New research from eCommerce and digital marketing company Acquity Group reveals that more than 75 percent of brands lacked a cohesive social media presence across the major platforms.
Results from the agency’s 2012 Brand eCommerce Audit, which evaluated Interbrand’s 2012 Best Retail Brands on customer engagement across major digital channels, indicated that while every brand on the list (except one) had a Facebook page, and 45 out of 50 are on Twitter, only 12 of the brands had a cohesive presence across all five of the major social networks that were analyzed ( Facebook, Twitter, Instagram, Pinterest and YouTube.
Twitter had the largest gap between usage and interaction according to the study. Less than 27 percent of brands analyzed actively participated in Twitter conversations with consumers, even though 90 percent of those brands had a presence.
Other highlights from the Acquity study include:
- 80 percent of the brands analyzed leveraged YouTube with an impressive 85 percent engagement rate.
- 56 percent of brands do not yet utilize Instagram, but there is a high level of interaction at 79 percent.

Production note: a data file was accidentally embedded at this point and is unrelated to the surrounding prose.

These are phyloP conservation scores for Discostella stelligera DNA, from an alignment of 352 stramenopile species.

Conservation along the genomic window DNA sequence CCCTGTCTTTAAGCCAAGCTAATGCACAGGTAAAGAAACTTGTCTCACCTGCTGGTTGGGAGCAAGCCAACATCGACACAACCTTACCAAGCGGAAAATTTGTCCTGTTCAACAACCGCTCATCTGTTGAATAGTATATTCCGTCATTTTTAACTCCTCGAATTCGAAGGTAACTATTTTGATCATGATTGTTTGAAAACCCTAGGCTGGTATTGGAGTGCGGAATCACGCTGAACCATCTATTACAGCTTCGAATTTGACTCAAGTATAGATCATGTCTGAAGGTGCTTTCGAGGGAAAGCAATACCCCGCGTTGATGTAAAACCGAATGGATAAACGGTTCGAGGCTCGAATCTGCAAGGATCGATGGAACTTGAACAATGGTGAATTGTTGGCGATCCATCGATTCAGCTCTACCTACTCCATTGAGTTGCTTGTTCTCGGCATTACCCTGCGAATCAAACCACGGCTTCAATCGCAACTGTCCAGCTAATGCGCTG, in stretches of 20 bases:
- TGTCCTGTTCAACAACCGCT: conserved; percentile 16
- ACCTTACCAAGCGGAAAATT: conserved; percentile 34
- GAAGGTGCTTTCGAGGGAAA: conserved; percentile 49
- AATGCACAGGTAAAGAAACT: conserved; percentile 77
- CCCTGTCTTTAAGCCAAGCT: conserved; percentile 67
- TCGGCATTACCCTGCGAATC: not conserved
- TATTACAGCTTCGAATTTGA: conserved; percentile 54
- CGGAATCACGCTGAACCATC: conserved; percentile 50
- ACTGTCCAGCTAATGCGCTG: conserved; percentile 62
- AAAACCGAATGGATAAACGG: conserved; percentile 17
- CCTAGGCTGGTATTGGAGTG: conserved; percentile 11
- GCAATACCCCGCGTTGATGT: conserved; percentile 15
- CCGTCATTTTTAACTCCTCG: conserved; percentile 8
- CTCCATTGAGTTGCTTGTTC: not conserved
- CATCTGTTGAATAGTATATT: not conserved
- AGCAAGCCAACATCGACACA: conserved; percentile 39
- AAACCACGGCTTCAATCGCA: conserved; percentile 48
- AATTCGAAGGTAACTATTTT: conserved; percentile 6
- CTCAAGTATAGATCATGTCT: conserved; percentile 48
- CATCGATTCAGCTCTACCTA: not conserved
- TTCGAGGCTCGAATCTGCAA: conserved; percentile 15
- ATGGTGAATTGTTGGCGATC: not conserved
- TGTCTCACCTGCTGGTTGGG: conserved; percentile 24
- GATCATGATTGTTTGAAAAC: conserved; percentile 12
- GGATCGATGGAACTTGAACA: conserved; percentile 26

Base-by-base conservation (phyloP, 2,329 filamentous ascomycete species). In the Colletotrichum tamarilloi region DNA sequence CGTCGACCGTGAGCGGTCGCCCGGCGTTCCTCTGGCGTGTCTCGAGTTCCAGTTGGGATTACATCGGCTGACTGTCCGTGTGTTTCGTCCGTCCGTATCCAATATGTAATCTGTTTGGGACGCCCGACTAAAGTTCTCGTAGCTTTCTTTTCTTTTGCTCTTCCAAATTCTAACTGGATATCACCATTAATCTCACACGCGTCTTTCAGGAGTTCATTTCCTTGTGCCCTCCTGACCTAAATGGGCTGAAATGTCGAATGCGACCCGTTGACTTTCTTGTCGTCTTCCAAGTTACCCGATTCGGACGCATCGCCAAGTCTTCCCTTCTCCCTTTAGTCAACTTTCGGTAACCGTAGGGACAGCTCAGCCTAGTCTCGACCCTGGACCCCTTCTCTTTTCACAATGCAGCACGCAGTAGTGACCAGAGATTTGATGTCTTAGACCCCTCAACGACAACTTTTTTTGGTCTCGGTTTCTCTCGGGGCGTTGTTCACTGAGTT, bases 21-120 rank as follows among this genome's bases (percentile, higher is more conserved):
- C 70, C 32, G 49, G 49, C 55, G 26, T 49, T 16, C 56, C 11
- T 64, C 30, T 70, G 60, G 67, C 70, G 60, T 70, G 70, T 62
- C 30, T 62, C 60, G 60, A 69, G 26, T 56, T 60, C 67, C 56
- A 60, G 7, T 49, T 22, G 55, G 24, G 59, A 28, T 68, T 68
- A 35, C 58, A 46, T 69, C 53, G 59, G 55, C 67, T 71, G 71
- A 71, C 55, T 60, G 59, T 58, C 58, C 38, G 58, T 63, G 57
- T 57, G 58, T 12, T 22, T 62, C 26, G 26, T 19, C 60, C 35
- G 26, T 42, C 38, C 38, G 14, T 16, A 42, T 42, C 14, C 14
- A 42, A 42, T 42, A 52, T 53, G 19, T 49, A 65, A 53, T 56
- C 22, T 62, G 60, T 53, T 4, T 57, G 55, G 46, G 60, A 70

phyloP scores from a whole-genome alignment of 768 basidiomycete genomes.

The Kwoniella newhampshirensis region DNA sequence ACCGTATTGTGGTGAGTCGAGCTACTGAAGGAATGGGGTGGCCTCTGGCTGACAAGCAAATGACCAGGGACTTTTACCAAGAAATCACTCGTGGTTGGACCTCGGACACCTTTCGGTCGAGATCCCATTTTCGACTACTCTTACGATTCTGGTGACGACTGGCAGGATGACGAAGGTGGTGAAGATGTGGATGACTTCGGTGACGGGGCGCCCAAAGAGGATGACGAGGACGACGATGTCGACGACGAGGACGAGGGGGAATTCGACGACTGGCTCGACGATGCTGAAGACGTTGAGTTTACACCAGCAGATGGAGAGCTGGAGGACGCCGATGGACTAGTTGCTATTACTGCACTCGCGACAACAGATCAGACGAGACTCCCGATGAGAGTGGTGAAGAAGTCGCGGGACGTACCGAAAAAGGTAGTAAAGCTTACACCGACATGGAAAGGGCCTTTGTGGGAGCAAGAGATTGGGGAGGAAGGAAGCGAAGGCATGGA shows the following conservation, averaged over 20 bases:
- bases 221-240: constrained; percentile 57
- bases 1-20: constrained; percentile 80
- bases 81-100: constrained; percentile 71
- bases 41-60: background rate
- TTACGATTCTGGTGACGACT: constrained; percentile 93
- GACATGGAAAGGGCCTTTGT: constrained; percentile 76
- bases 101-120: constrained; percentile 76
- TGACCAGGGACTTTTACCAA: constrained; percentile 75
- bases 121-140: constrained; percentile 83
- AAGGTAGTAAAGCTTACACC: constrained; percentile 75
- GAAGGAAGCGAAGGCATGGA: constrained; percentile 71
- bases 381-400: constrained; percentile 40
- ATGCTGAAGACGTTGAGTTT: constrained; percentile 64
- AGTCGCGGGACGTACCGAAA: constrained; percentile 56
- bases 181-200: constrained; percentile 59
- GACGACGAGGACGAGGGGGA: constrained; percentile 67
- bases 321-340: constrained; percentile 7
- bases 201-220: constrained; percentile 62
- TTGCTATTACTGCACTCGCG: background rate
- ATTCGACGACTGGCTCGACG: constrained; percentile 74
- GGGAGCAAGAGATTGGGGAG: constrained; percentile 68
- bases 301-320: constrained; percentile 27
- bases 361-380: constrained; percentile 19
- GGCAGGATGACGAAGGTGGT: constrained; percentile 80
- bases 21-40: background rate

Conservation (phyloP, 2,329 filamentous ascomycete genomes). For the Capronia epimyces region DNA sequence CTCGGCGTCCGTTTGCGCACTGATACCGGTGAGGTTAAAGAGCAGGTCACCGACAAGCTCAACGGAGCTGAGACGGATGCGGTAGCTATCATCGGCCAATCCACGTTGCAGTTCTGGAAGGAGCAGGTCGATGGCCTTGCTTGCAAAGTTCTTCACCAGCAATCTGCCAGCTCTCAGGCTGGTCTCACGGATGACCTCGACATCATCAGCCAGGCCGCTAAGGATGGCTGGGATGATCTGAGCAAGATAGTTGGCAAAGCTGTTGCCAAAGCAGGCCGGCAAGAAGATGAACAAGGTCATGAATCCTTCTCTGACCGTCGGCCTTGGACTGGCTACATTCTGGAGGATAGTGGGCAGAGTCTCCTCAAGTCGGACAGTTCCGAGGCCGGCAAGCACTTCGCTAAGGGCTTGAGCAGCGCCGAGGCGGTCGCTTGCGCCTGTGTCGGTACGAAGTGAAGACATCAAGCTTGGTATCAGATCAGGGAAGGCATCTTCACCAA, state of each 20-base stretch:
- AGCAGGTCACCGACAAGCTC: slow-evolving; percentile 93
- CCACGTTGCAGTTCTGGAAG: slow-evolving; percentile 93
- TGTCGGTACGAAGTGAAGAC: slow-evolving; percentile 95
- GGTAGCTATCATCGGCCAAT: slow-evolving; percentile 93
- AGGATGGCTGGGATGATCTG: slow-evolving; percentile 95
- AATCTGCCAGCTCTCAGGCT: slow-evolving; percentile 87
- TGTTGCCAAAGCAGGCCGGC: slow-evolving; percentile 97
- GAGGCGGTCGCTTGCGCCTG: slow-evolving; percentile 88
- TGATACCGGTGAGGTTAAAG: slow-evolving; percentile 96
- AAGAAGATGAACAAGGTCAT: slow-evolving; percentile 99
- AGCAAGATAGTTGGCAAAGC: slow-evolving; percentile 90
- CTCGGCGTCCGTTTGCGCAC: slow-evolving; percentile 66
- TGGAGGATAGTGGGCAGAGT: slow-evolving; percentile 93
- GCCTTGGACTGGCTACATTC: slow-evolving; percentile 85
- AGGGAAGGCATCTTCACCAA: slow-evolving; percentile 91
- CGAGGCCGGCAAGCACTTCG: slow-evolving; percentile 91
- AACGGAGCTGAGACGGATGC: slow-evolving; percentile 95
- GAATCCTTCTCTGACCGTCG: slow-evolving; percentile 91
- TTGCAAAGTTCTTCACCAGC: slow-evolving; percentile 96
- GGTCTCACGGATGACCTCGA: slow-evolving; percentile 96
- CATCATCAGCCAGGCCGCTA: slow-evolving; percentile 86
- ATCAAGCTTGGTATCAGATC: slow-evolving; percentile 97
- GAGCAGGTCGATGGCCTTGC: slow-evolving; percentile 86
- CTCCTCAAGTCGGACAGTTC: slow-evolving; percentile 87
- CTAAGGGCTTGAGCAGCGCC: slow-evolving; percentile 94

- 60 percent of the brands had adopted Pinterest and interaction rates on the social pin-board were 70 percent.
Acquity Group also profiled 10 brands that scored best overall in social interaction including Target, Home Depot, RadioShack, Bath and Body Works, Nordstrom, Gap, eBay, Coach, American Eagle Outfitters and Banana Republic (in the order of their ranking).
"Although most brands are signed up for the major social networks, many struggle to understand how they fit into their overarching business strategy. As a result, our audit revealed several critical areas of improvement when it comes to actually connecting with consumers across social channels," said Jay Dettling, Executive Vice President at Acquity Group.
"The important take away for brands is to avoid haphazard or sporadic use of social media. When a new social media channel is introduced, brands need to take the time to analyze the potential impact and return, and develop a solid strategy from there."